For some reason, I keep coming back to this picture I took on Oahu. It was a clear, sunny day, and I was snapping dozens of photos at La’ie Point, including the rock formation with the hole punched through it by a tsunami, people fishing, the curve of the land, the waves crashing against the rocks on shore. I saw this woman out on the far end of a long, rocky peninsula, standing not far from the edge, staring down at the waves–a tiny figure against such a dramatic landscape.
All around me were tourists in pairs and clusters, picking their way carefully along the rocks so as not to stumble, cameras slung heavily around their necks. The fact that she was alone struck me. Because I’m a solo traveler, I notice when others are alone.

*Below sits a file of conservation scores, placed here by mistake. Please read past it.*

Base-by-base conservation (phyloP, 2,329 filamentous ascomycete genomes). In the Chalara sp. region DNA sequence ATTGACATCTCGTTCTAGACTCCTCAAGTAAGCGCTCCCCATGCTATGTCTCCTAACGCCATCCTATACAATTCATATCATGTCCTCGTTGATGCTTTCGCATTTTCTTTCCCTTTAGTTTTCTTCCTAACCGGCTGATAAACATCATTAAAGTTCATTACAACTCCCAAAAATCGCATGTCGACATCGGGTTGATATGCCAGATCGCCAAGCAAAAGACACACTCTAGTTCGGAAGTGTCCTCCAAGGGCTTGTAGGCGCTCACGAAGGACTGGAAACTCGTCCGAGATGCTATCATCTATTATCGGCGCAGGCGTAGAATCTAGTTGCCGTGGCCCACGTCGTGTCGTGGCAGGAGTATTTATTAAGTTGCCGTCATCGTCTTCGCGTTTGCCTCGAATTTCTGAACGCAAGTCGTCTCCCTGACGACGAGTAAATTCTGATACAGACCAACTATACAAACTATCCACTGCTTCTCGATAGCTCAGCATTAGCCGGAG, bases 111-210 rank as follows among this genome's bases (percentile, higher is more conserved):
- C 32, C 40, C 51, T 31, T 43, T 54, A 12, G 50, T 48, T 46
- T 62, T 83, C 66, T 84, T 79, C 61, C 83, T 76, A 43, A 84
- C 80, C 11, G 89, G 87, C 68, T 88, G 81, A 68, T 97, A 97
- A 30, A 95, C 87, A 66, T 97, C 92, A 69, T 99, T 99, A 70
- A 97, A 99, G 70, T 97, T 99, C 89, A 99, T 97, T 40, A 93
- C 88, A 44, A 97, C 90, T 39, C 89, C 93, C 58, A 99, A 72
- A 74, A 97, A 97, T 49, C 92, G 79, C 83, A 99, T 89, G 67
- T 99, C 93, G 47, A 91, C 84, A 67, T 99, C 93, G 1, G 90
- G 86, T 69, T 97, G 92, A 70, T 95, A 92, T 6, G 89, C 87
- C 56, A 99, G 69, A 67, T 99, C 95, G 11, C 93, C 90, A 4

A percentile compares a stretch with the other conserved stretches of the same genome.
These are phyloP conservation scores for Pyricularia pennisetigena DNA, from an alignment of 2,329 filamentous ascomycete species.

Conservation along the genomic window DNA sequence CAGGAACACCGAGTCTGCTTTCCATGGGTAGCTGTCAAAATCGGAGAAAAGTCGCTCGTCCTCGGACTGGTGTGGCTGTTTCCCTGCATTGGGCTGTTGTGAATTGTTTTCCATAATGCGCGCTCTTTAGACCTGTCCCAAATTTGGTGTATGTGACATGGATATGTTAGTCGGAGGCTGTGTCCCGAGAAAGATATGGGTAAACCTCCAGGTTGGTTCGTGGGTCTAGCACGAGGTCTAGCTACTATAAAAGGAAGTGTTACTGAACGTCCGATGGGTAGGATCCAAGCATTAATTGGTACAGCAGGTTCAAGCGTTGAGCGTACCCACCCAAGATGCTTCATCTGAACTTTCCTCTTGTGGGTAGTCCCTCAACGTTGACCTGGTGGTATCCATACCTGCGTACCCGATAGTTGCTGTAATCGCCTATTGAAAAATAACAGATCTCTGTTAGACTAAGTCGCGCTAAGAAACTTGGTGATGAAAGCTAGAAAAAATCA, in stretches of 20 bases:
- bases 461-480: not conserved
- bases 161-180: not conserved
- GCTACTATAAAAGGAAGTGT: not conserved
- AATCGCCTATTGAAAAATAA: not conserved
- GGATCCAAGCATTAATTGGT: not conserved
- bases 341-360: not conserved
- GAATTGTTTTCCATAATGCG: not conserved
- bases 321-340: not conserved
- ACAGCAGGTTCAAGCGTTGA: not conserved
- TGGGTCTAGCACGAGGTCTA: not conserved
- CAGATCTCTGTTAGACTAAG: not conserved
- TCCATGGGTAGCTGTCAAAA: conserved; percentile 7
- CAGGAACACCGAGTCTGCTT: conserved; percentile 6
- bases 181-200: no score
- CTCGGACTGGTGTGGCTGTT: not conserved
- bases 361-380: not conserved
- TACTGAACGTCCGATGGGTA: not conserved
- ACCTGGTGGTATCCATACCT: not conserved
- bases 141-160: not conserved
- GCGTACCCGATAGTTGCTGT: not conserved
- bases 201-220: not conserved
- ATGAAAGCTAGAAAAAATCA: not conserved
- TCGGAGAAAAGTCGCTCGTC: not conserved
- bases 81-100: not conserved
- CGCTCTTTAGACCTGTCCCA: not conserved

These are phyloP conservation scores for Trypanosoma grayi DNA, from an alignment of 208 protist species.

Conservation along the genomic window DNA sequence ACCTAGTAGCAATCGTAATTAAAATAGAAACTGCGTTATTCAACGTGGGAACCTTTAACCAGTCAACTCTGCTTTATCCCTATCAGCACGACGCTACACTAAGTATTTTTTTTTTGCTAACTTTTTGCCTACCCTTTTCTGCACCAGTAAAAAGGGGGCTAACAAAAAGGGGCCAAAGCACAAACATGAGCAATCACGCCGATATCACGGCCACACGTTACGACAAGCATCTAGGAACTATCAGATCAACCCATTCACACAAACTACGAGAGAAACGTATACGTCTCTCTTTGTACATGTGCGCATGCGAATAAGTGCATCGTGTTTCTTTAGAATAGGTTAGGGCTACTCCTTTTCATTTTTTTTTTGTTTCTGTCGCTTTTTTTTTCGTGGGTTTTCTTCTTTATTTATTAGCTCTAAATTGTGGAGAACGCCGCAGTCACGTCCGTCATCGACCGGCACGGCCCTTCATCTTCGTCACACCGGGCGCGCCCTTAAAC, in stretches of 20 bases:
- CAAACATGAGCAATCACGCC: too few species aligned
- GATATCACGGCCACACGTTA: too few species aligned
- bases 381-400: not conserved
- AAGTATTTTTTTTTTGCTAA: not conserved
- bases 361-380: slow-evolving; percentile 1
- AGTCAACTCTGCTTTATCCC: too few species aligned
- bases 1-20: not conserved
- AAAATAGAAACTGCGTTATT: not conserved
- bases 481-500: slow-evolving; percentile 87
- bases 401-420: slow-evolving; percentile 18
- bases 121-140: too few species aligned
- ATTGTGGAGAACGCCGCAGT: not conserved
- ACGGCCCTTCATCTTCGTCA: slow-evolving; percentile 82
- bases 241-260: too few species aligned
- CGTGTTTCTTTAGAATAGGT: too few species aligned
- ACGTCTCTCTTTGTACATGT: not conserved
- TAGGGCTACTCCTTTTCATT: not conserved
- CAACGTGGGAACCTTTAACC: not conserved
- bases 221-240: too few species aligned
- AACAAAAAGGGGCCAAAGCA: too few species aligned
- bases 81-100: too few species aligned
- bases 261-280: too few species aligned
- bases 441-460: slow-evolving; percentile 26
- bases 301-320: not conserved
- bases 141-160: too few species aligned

The picture above just captured the moment so perfectly for me. She had no camera in her hand, no hat on her head. She didn’t seem rushed like the tour groups. There was something childlike about her posture, the way she stood perfectly still for so long, with her arms hanging limply beside her, staring down into the waves, that to this day makes me wonder: What was she thinking?